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Film Festival Favorites

Film Festival Favorites

THE RETURN

Andrey Zvyagintsev Russia, 2003

A master of seething family tensions, Andrei Zvyagintsev (Leviathan, Loveless) made waves right from the start with this auspicious debut film. Evocative of early Polanski, this haunting trip won the Golden Lion at the Venice Film Festival and marked him as a rising star of Russian cinema.

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OLLA

Ariane Labed France, 2019

After answering an ad on a dating website for Eastern European women, Olla leaves Ukraine and heads to French suburbia to move in with Pierre, who lives with his elderly mother. However, the suburbia cannot temper her desires, and nothing goes as expected.

CRYSTAL SWAN

Darya Zhuk Belarus, 2018

The exuberant and stylish debut from Belarusian director Darya Zhuk cares little for 90s nostalgia, and instead is suffused with vivid sympathy, wry humor, and a heartfelt touch. Equal praise is due Alina Nasibullina, who fully embodies a young woman’s desire to change her life. A winning film.

THE GRAND BIZARRE

Jodie Mack United States, 2018

From MUBI regular Jodie Mack comes a tour de force, sui generis globetrotting textile documentary in the form of a 16mm abstract animated (and musical!) feature. An entrancing experience that is as much about the creation and circulation of fabric as it’s about the pure pleasure of color and design.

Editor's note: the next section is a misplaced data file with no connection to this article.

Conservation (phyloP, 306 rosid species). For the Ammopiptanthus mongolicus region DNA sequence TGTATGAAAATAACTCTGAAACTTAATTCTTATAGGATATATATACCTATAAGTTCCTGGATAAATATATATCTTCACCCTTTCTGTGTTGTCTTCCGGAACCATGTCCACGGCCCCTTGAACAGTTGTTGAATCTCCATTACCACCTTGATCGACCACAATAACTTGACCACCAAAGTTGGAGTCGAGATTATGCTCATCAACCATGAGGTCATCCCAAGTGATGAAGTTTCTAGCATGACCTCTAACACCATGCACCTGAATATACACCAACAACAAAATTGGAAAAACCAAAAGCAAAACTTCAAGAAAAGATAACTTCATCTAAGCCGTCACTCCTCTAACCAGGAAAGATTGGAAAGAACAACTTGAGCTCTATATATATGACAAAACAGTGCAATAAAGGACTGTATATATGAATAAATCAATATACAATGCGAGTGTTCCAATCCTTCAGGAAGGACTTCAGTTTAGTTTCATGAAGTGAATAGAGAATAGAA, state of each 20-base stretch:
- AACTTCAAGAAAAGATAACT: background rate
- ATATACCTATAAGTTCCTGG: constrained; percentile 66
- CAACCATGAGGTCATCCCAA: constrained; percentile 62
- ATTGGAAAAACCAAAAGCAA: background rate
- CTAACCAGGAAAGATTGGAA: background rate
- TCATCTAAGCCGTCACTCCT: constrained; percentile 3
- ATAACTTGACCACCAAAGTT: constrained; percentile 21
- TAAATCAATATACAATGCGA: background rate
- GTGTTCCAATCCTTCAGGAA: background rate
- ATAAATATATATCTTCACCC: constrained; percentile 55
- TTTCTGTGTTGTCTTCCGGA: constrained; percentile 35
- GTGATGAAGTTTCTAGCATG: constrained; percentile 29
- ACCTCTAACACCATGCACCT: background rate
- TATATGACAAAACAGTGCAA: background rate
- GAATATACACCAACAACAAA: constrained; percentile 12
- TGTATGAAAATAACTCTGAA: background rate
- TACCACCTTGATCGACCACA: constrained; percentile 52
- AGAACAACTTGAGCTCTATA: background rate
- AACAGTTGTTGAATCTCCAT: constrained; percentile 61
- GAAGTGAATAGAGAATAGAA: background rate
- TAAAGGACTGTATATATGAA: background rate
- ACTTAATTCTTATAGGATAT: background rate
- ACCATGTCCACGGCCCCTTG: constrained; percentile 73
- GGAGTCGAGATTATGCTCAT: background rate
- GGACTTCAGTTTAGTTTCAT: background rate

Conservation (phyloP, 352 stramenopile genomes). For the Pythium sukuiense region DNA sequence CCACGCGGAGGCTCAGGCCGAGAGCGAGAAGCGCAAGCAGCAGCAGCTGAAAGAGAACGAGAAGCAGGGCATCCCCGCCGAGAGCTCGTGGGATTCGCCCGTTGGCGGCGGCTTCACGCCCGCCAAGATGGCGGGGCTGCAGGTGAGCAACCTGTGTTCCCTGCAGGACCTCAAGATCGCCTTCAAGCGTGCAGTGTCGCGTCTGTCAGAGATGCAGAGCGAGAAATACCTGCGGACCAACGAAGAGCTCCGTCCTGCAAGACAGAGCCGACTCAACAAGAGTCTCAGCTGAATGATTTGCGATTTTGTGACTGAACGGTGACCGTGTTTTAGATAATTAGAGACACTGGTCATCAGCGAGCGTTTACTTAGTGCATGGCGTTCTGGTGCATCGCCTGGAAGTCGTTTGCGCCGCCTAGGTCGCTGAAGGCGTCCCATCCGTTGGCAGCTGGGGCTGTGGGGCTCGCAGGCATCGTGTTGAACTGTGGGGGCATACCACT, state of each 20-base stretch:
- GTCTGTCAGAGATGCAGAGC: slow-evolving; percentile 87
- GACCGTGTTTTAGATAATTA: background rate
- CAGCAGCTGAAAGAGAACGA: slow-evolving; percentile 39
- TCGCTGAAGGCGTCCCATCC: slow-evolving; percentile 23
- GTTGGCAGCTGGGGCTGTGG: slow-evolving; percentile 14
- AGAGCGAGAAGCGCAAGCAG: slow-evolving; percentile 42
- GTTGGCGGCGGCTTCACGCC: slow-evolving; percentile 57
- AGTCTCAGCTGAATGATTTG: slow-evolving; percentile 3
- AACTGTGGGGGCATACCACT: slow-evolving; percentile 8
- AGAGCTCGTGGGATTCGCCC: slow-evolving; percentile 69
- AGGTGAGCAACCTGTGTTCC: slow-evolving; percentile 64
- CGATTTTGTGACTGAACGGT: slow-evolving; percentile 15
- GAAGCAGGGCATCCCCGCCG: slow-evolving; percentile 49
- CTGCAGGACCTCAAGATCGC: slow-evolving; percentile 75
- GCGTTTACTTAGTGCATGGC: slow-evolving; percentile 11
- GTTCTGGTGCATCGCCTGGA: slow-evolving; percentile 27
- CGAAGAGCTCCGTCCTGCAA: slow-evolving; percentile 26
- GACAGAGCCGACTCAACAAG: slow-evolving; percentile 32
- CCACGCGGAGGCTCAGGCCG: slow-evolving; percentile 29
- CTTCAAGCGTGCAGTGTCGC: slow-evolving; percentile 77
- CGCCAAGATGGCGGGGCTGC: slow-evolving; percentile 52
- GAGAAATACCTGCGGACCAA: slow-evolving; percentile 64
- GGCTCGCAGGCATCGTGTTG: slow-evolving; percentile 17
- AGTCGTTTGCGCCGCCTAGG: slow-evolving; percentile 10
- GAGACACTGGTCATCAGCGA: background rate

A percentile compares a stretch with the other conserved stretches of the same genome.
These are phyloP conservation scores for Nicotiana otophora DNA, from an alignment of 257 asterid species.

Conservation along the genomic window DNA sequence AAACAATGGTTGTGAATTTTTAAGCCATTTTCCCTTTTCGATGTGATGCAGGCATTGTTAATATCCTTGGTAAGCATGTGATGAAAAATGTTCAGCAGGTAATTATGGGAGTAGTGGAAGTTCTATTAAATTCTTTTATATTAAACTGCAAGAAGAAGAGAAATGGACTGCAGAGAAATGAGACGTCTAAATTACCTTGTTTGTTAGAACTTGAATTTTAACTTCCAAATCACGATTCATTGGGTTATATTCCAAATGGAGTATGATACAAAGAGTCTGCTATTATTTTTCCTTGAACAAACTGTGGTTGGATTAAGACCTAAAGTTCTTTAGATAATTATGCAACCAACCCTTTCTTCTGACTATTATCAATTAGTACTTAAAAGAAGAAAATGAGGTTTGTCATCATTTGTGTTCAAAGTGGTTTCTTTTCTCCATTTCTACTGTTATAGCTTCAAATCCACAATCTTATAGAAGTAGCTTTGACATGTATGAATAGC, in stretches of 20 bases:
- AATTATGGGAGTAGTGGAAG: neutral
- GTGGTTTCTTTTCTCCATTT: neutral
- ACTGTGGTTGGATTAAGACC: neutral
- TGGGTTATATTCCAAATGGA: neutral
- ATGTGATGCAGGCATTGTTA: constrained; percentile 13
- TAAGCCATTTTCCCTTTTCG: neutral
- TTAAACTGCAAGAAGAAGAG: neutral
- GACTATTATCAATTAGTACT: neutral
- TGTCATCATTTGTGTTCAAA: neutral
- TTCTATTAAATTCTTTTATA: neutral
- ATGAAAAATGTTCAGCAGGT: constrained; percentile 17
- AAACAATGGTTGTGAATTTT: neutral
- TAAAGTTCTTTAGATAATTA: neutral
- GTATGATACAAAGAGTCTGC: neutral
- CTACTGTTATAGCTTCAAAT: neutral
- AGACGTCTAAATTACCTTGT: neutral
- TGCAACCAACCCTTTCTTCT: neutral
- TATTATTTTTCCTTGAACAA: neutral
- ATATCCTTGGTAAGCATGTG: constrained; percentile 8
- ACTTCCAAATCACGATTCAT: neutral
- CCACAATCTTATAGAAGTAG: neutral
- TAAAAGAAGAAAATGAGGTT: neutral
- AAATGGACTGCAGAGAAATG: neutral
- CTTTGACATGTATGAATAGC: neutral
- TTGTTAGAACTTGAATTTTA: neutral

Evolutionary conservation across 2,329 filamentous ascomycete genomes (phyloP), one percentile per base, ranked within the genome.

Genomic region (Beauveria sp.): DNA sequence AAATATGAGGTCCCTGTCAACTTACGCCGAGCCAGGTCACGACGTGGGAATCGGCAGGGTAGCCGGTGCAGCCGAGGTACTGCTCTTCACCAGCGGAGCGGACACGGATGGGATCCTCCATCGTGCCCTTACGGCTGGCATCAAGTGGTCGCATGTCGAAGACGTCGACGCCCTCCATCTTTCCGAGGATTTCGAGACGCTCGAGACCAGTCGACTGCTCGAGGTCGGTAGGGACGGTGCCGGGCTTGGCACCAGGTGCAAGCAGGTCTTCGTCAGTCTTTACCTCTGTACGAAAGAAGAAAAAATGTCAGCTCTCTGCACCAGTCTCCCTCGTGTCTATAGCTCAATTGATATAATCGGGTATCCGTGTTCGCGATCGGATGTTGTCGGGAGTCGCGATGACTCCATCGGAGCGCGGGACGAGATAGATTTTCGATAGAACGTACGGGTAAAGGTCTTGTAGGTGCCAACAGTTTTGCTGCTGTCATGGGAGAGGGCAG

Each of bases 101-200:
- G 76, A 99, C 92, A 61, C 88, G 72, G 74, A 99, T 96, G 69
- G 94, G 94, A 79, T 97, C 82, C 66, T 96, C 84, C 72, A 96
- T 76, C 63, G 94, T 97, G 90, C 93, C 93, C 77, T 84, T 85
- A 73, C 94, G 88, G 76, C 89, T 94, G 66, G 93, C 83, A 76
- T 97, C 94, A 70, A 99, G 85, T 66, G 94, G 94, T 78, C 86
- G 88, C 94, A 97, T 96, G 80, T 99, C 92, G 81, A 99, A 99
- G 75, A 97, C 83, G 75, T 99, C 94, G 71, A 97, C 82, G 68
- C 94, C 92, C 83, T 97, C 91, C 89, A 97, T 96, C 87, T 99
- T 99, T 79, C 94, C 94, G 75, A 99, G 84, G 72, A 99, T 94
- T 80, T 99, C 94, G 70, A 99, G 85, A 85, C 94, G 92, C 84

AROUND THE WORLD WHEN YOU WERE MY AGE

Aya Koretzky Portugal, 2018

A parent and child meet across eras, countries, and memories in Aya Koretzky’s enchanting documentary about her Japanese father’s exceptional globetrotting adventures in the 1970s. As her father’s life blooms before the filmmaker, we see how, decades before, the world blossomed for the young man.

THE SCENT OF GREEN PAPAYA

Trần Anh Hùng Vietnam, 1993

Vietnamese auteur Tran Anh Hung (Norwegian Wood) made one of the most enduring art-house hits of the 90s. Garnering the Camera d’Or at Cannes, a César for Best First Feature, and a Foreign Film Oscar nod, this exquisitely shot family drama makes poignant observations.

THE DAY HE ARRIVES

Hong Sang-soo South Korea, 2011

South Korean auteur Hong Sang-soo presents a deceptively simple rumination on isolation and desire. With his typically receptive ear for remarkable conversations and luminous B&W cinematography, the inspiring director crafts pure cinema out of lonesome wanderings and astonishing chance encounters.

ASHES

Apichatpong Weerasethakul Thailand, 2012

Palme d’Or winner Apichatpong Weerasethakul was challenged to make a short film with the unique hand-cranked film camera, the LomoKino. The result, Ashes, is something strange and special: part sideshow, part movie, part diary—all cinema.